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Saturday, September 28, 2013

The Women of Steinway & Sons


Making of a Steinway ca.1929 movie

This is an unused marketing video produced by the Steinway Company in 1929 displaying how they manufacture their Style B Grand Piano. Most of the techniques have stayed the same in the 80 year interim. (Edited By Samuel Lieberman) For more on Steinway, visit the La Guardia and Wagner Archives' website:


There you will find a rich collection of photographs and documents about Steinway and New York City's history.

Chopin's chair.

 Upon the death of Chopin, all of his furniture was burned,
except this piece on display at the Musée Adam Mickiewicz in Paris.
(Personal tours are available in French and English.)
At this point, my camera ran out of film.

Chopin's death mask.


Another shot from Musée Adam Mickiewicz in Paris. 
Aside from capturing a copy of the mask instead of the original -  partially seen in the background -
 and being out of focus, I didn't do too bad with this one either.

Chopin's hand.

 While in Paris don't miss the Musée Adam Mickiewicz
I'm no photographer, but didn't do too bad
capturing this plaster cast of Chopin's hand.

My favorite tools: (1) Measure tuning pins in-block; (2) Alligator forceps helps regulate grand action in piano.

(1) Handy device for measuring tuning pins in the piano.
(1) Alligator Forceps

Indispensable if you prefer grand action regulation
 in the piano as opposed to the workbench.

Available to the trade only from:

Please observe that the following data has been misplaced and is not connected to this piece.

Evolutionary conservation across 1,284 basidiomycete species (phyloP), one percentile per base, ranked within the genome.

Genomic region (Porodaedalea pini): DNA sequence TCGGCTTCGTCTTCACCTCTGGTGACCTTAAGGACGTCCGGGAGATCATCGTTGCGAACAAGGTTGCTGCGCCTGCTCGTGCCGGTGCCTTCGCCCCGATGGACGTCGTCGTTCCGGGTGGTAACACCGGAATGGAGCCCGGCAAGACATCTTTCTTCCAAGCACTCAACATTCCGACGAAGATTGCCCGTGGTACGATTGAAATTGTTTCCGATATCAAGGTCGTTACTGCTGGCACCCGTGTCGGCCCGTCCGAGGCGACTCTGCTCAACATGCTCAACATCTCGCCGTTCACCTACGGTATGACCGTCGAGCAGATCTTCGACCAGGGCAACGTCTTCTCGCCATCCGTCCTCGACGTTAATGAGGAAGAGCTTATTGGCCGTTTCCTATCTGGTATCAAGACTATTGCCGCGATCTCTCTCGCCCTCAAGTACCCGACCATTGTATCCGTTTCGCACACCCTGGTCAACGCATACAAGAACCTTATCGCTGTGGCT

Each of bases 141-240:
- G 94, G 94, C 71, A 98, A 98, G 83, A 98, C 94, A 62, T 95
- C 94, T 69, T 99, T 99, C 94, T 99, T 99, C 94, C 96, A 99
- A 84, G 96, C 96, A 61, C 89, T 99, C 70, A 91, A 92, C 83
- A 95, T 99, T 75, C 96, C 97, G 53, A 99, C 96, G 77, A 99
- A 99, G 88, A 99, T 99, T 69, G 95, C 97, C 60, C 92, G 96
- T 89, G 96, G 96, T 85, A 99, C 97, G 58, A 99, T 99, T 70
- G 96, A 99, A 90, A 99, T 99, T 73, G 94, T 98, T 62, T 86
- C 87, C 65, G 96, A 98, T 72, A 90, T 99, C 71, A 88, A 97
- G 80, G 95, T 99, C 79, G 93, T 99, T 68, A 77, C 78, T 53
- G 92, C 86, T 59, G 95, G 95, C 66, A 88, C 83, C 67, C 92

Wednesday, September 25, 2013

Piano R.I.P

First they attacked my acoustical basis
and techs did nothing
because history was on my side.

Then they attacked my upright
and techs did nothing
because I still had my grand.

Then they attacked my grand
and techs did nothing
because I still had my concert grand.
Finally they attacked my concert grand
and techs could do little
because so little remained.

And now I am no more
and techs can do nothing
because nothing is left to save.

Tuesday, September 24, 2013

The Itinerant or Gypsy Piano Tuner-Tech

During my early years working for the Baldwin/Seiler (later Steinway) dealer in Little Rock, I had opportunity to "share the workbench" there with one of these guys. Rarely in one place for more than a day or two, he roamed all over the State tuning here and there.

Once or twice a month, he'd stop by the store, pick up a handful of free dealer tunings and warranty service orders, and off he'd go again. That's if he had transportation at the moment. If not, somehow he'd find it. Even with a dealer-made appointment, seeing his disheveled appearance through the front door peephole some customers wouldn't open it.

He was also a graduate of the Detroit PT School (Grinnell Bros). Not the home study programs that many of us took, mind you. This was the real deal. (No. I am not denigrating the home study schools.)

Every great once in awhile he'd land a retail action rebuild or some other major work. The dealer was kind enough to offer both of us the backshop for our work.  If there was time, I'd observe his work. When using the shop for my work, he'd observe my modus operandi as well.

I was then an ardent follower of the "Reblitz School" on just about everything. As I worked, Itinerant Tuner would say: "You know, Bob, you can do it that way - and there's nothing wrong with it. However, if you do it this way, you'll achieve the same result and cut the time by half or more."

Cutting the time by 75% or more was usually the case. More often than not, he was right.

He became an unexpected mentor - my second and last.

Among the last of the true gypsy tuners, he is long gone now. But not forgotten.

Monday, September 23, 2013

Advice to new piano technicians

Master of temperament.

In your zeal to offer all temperaments to all pianists,
take care that you become not jack of all temperaments,
master of none.

Sunday, September 22, 2013

Saturday, September 21, 2013

Change the subject

The problem is not so much that
we won't change our mind;
we won't change the subject!